In conclusion, despite ensuing struggles for organizations attempting to utilize encryption, there are some very attainable solutions. For example, new and more advanced types of encryption, such as elliptic curve cryptography can be used harmoniously to make sensitive data safer, and more difficult to hack, than ever before. Properly implemented encryption is an essential part of any secure remote access strategy, and centrally managed solutions help previously strained organizations make encrypted access to corporate networks a reality.

It’s been a rough couple of years for Android devices. Sure, there may have been more than 900 million of them activated in 2013 alone, but those impressive sales numbers do nothing to inhibit cyber criminals from exploiting these open source devices. We’ve discussed Android vulnerabilities at some length, and have demonstrated how a centrally managed VPN as part of a defense in depth secure remote access framework can mitigate many of these threats. However, the recent revelation from Ben Gurion University of malicious apps that can be used to bypass VPN configurations and push communications to a different network address changes the conversation entirely.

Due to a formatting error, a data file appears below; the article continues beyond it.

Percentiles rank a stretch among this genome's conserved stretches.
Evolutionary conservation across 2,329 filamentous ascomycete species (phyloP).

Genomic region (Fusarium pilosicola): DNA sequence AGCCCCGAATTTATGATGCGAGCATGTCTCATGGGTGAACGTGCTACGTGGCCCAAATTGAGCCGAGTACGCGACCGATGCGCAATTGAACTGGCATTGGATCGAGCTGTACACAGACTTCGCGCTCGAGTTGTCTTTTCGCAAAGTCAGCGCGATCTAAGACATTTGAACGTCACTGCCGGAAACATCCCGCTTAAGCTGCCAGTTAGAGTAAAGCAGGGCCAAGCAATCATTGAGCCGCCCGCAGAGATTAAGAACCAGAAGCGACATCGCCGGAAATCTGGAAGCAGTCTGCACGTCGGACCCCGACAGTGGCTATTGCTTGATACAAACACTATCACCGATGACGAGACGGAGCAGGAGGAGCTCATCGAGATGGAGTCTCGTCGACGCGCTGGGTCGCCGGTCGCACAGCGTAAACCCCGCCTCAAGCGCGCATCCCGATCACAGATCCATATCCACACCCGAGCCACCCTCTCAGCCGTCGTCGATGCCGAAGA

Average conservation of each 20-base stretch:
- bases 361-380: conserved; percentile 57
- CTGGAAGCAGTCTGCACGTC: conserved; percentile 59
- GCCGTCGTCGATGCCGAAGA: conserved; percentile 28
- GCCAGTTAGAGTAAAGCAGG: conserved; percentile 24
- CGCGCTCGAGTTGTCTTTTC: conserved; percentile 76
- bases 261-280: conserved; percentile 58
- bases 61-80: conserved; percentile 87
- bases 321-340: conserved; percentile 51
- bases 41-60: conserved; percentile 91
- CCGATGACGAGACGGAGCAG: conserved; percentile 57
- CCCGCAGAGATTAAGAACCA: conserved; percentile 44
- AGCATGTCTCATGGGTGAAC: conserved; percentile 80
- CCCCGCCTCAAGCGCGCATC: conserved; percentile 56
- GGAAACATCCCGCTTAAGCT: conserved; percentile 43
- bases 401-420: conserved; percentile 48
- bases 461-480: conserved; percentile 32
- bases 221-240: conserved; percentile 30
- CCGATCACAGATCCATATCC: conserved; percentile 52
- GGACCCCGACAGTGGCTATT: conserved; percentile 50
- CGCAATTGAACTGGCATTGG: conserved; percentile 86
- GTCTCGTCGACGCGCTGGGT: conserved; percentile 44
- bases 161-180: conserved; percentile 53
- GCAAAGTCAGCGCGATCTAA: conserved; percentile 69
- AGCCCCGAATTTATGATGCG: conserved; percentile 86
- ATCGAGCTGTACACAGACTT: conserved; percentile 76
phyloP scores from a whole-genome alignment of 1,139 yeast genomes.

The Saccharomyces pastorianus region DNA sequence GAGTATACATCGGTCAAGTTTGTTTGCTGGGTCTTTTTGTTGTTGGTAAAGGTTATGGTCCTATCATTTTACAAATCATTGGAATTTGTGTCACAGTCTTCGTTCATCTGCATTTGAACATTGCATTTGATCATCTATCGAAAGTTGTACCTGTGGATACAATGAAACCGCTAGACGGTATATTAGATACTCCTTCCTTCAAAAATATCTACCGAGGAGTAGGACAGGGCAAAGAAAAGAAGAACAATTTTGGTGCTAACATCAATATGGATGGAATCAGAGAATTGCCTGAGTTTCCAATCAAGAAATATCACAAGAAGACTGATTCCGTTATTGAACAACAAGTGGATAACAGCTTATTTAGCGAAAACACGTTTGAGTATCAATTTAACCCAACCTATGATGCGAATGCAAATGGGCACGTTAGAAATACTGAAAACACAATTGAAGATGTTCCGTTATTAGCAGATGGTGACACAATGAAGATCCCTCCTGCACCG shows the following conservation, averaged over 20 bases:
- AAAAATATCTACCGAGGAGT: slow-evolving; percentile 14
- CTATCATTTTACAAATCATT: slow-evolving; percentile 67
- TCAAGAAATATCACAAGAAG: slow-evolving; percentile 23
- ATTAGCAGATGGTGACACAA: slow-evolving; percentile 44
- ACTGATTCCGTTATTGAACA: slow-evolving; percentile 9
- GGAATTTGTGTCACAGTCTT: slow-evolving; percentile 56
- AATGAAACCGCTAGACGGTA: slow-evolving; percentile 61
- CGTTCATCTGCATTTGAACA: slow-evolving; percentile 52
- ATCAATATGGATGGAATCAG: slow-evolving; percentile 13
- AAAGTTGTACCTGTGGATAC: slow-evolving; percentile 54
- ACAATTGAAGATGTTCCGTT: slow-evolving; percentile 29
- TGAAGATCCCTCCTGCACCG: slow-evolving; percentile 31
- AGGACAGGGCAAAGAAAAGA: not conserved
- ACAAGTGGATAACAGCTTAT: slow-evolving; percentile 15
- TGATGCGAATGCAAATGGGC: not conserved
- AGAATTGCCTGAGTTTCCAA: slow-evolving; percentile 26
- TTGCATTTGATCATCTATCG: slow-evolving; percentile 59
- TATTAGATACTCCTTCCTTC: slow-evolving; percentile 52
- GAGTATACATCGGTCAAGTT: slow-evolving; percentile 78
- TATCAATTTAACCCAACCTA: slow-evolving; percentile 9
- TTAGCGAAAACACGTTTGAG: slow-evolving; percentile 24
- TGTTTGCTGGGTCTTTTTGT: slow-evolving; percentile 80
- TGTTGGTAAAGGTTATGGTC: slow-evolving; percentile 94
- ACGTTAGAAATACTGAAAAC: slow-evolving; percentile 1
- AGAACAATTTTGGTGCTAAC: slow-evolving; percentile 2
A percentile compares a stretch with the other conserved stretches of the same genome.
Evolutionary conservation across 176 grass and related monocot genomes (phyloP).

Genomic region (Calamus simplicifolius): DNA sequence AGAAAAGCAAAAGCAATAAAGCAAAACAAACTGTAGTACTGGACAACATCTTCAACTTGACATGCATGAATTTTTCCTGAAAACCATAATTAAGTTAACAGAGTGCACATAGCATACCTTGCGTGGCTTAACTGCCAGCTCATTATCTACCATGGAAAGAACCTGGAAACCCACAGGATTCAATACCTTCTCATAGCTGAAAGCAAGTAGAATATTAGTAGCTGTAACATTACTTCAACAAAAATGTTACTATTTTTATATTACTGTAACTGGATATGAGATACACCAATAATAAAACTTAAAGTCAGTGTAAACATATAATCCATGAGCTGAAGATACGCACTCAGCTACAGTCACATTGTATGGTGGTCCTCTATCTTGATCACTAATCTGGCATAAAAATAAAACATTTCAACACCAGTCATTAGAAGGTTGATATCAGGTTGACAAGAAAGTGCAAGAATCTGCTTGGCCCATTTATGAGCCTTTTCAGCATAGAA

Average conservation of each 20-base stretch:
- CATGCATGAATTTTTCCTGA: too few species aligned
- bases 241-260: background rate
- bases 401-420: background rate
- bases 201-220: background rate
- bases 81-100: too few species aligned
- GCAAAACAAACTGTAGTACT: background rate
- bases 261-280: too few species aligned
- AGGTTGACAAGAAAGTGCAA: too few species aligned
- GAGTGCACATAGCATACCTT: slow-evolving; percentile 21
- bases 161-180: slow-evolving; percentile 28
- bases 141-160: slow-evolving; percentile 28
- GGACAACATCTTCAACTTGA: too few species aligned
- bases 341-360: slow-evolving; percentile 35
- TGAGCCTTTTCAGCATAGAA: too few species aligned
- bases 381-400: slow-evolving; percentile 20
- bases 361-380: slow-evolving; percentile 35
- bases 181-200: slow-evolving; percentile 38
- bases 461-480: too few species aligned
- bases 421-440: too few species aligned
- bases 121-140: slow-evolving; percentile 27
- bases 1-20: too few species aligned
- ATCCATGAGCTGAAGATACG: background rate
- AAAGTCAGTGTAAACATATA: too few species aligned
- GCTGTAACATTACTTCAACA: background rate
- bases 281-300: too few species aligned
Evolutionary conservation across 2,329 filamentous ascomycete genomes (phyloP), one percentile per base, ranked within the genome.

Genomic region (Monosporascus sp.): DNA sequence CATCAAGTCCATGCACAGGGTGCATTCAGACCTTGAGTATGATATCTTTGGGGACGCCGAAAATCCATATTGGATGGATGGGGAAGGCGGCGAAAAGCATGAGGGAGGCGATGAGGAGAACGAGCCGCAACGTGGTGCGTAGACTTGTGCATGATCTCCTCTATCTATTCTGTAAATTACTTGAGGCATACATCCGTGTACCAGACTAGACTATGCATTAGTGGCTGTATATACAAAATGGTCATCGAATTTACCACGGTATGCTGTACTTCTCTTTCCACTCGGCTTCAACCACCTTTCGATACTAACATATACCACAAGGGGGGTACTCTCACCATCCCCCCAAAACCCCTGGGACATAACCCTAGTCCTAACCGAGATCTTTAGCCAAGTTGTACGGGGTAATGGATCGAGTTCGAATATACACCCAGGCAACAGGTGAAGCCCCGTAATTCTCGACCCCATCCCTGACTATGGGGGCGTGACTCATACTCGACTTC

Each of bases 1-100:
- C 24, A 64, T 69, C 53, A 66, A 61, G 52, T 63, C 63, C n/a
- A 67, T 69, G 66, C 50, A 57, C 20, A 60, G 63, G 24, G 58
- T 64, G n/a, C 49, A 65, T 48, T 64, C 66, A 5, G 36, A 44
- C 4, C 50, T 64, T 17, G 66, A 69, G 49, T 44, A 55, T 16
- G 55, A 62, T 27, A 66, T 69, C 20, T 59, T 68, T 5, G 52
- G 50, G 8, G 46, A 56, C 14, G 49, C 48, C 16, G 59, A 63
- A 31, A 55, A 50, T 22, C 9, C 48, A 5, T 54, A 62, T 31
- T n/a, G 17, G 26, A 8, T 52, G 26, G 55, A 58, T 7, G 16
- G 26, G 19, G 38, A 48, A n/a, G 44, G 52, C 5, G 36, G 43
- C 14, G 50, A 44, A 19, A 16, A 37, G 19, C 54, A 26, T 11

As Jeffrey Ingalsbe, director of the Center for Cyber Security and Intelligence Studies at the University of Detroit Mercy, told SC Magazine, that’s because this new vulnerability “attacks one of the [security] pillars we thought we could count on in the mobile world,” – VPNs. Ingalsbe is right – VPNs have been a cornerstone to secure remote access to corporate networks for a long time now, and the possibility that the peace of mind they ensure has been compromised is alarming. However, if we take a closer look at the vulnerability uncovered by Ben Gurion University, it becomes apparent that cyber criminals are attempting to use an old trick in a new disguise.

Man-in-the-middle (MitM) attacks, a form of which the researchers used to bypass VPN security, are actually pretty simple. They are designed to intercept communications between two endpoints (e.g. an Android device and a corporate network) before those communications have entered the safety of a VPN’s encrypted tunnel. Instead, the unencrypted data is redirected to an alternate location, such as a cyber criminal’s computer, where it is quickly stored on the device’s local hard drive before being passed along into the VPN and onto a corporate network. Thankfully, VPNs are only one component of a defense in depth secure remote access strategy.